Monday, March 30, 2015

An introduction to reactive programming

There has been a significant shift in recent years towards server-side and network programming using event-driven asynchronous runtime environments and frameworks such as Node.js, Twisted, and Netty/NIO. Asynchronous code allows independent IO operations to run concurrently, resulting in efficient code. However, this improved efficiency comes at a cost — straightforward synchronous code may become a mess of nested callbacks.

Can we do better? Can we combine the simplicity of synchronous code with the efficiency of the asynchronous approach? It turns out we can. Futures are an abstraction that allow us to express the effect of latency in asynchronous computations, encapsulate event-handling code, and use higher-order functions such as map, reduce, and filter, to compose clean and readable asynchronous code.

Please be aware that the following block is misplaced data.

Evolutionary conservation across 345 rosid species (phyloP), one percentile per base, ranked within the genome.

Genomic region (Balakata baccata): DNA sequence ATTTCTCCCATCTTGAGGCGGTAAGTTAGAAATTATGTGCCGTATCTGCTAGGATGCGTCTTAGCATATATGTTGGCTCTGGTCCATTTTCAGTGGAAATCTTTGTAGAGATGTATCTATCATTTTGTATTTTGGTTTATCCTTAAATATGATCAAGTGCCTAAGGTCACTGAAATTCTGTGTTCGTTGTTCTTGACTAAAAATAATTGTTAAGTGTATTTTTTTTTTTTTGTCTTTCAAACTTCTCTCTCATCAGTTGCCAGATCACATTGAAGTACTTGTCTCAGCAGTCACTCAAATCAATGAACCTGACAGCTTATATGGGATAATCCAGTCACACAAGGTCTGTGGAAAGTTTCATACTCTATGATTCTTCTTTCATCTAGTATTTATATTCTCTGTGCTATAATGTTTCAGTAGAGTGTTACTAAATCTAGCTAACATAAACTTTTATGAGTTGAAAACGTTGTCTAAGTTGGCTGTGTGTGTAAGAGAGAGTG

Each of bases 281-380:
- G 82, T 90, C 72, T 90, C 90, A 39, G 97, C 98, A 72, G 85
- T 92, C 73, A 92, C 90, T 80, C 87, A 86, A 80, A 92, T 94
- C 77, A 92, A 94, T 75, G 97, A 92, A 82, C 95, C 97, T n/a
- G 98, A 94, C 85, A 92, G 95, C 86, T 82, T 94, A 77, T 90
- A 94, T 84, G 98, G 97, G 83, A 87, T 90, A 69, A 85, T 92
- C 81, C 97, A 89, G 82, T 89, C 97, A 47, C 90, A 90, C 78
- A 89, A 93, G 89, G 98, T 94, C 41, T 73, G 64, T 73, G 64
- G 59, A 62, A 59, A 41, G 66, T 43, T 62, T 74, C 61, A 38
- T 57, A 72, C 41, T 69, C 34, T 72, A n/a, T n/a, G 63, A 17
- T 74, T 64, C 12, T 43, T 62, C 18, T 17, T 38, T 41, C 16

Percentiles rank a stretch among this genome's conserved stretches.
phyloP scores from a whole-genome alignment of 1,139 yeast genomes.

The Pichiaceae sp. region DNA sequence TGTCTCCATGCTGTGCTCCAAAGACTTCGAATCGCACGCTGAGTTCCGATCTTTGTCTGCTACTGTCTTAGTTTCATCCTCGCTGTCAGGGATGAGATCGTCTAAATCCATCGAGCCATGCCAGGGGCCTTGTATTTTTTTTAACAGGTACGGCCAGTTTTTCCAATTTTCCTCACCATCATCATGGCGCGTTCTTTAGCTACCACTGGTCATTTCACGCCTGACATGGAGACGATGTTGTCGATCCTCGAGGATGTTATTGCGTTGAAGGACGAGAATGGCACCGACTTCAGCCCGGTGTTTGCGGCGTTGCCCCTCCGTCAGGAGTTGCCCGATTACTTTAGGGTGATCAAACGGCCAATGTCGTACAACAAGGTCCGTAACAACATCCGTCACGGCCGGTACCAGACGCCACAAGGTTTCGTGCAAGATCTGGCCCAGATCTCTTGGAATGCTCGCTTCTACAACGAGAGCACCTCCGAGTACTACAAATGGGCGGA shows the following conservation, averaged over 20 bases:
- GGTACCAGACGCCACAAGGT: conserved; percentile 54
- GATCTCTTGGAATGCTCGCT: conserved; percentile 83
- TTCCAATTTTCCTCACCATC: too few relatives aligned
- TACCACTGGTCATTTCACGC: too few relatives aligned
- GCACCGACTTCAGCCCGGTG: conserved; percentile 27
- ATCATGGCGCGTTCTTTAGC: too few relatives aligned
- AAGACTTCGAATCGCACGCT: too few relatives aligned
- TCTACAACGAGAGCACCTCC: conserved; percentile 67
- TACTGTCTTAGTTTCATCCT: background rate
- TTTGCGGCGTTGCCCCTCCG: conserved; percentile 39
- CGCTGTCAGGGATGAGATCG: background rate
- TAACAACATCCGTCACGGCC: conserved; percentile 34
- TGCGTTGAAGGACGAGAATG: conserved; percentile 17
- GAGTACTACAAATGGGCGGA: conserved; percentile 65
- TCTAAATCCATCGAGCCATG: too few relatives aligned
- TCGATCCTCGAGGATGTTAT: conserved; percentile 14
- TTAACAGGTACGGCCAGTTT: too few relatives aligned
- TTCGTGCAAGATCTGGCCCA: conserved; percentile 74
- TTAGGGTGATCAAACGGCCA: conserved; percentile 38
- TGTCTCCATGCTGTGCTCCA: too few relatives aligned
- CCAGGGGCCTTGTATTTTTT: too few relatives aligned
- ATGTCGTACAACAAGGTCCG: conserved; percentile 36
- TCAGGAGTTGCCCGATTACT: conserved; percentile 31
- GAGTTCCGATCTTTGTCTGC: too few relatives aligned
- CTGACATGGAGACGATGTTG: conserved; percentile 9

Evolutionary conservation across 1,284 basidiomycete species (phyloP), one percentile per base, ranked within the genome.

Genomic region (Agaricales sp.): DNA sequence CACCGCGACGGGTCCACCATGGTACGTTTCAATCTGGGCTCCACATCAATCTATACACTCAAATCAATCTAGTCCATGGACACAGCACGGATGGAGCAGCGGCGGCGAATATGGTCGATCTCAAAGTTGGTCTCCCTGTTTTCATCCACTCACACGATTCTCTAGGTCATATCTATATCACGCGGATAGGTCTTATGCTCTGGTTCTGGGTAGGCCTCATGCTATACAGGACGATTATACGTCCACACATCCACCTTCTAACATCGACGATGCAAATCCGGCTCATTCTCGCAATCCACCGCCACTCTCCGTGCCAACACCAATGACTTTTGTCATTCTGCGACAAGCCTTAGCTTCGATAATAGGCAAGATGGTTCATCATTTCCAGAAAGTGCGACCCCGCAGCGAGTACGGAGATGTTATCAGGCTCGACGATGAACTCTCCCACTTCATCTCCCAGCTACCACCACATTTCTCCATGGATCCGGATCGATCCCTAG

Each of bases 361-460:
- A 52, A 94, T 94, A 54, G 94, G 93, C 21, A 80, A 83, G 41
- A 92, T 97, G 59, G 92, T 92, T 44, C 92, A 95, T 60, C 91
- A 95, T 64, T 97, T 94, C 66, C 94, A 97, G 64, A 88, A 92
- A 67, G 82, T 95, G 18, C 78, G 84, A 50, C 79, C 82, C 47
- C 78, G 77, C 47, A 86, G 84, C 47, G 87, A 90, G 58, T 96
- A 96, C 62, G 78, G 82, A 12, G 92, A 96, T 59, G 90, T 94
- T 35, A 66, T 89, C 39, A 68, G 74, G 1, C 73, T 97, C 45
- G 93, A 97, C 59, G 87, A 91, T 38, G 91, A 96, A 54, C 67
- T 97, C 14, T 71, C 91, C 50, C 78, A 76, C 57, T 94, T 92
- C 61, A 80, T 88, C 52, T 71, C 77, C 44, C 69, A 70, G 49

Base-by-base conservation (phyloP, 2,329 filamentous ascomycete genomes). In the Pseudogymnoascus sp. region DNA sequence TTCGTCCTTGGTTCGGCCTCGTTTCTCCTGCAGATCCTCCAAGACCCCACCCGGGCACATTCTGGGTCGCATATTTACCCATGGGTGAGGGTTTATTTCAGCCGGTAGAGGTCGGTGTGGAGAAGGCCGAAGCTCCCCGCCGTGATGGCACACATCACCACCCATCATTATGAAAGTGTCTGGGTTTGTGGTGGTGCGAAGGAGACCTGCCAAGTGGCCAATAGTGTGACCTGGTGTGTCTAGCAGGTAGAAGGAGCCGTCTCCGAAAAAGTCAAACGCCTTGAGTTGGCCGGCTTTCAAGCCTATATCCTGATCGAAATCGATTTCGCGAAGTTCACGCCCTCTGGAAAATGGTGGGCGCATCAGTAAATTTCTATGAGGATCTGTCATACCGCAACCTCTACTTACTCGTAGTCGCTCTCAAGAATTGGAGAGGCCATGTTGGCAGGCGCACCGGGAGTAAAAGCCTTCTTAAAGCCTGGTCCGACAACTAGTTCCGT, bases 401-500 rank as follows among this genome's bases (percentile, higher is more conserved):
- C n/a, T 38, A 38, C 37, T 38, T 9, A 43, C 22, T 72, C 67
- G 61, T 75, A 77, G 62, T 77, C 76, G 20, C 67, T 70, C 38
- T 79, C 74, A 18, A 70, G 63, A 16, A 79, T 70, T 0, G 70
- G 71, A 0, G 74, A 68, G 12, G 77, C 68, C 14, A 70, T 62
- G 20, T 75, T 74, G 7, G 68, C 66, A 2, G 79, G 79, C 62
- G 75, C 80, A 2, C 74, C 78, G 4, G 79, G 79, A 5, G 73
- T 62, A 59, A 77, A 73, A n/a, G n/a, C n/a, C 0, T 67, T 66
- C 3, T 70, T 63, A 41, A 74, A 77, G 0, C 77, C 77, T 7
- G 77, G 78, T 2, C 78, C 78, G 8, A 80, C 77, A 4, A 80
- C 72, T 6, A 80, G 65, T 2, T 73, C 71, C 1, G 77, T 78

We will explore this by looking at a web-scraping word count example. First, we’ll write simple synchronous code and consider how this code may look rewritten with a callback-based asynchronous framework such as Node.js or Netty. Then, we’ll use promises to turn callback-based building blocks into functions returning futures, allowing us to compose code using functional programming constructs.

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